Indian scientists unlock preterm birth mystery

Researchers find that GBS bacteria produce small balloons called membrane vesicles with toxins that kill both foetal and maternal cells.

September 05, 2016 03:21 am | Updated September 22, 2016 05:12 pm IST - CHENNAI:

in the womb

in the womb

Indian researchers have made a major discovery by understanding the mechanisms by which preterm births (between 28 and 32 weeks of gestation) occur. At 35 per cent, India accounts for the highest burden of preterm births in the world.

The researchers found for the first time that gram-positive Group B Streptococcus (GBS) bacteria produce small balloons called membrane vesicles, which contain toxins that kill both foetal and maternal cells and destroy the collagen that binds the cells together.

The team was led by Professor Anirban Banerjee from the Department of Biosciences and Bioengineering, IIT Bombay, and Dr. Deepak Modi from Mumbai’s National Institute for Research in Reproductive Health. The results were published on September 1 in the journal PLOS Pathogens .

Group B Streptococcus (GBS) bacteria are normally found in human vagina and their numbers can shoot up in some pregnant women. The GBS bacteria have been associated with premature rupture of amniotic membrane and preterm birth.

“Other closely related bacteria have been known to produce vesicles in very recent times. So we were interested in knowing if Group B Streptococcus bacteria were producing vesicles,” says Prof. Banerjee.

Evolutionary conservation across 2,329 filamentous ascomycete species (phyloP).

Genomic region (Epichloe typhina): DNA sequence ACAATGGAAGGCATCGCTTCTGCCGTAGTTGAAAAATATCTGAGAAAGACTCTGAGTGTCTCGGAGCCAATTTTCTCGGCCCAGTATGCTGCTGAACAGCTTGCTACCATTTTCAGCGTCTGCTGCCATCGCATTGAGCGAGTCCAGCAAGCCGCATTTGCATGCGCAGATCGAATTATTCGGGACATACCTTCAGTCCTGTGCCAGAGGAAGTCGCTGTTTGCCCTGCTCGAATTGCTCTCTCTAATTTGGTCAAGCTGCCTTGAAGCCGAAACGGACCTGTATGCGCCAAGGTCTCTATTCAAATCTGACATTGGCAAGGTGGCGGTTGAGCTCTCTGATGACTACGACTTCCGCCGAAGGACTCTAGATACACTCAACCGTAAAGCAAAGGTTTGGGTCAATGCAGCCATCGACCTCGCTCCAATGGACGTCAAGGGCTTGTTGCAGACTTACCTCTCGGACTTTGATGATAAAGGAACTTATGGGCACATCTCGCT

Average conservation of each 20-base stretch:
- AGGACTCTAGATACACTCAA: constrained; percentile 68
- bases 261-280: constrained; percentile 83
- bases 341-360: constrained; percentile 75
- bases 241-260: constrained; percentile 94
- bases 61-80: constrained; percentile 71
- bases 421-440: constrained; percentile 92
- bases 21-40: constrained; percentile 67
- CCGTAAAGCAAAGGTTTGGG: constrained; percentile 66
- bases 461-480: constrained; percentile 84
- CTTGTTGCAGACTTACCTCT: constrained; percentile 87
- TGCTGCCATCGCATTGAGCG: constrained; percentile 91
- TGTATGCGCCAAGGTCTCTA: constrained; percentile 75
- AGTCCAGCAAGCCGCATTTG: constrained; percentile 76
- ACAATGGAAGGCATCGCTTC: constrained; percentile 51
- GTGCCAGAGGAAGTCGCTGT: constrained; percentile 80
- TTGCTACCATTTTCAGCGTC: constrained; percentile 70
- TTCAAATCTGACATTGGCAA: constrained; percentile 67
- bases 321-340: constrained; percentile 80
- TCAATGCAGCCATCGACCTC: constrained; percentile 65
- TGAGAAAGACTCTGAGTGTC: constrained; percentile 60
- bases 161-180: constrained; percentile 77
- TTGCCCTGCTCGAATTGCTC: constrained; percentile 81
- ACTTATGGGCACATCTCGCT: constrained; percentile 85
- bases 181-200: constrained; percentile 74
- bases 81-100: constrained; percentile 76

‘Scientific reason too’

“Besides curiosity, there is a scientific reason too. A lot of women who suffer from inflammation of the amniotic membrane do not have bacterial infection in the amniotic sac. So we thought that the bacteria present in the vagina were secreting certain factors that travels up the reproductive tract and acted in a synchronised fashion to cause preterm birth and stillbirth.”

Test on pregnant mice

The team tested its hypothesis by injecting vesicles into 15 pregnant mice. All the injected mice gave birth to preterm babies and nearly 40 per cent were born dead (stillborn). The preterm babies were much smaller and unhealthy. In mice, the babies were born two days preterm.

“This is equivalent to two months in humans as the gestation period in mice is 21 days,” says Dr. Modi.

The researchers found that the toxins present in the vesicles fragmented the collagen of the amniotic membrane. “Fragmentation of the collagen leads to loss in elasticity and weakening of the amniotic membrane thus making it susceptible to rupture due to pressure from the growing foetus,” says Dr. Modi. This leads to preterm birth. The vesicles also degrade the collagen in the womb.

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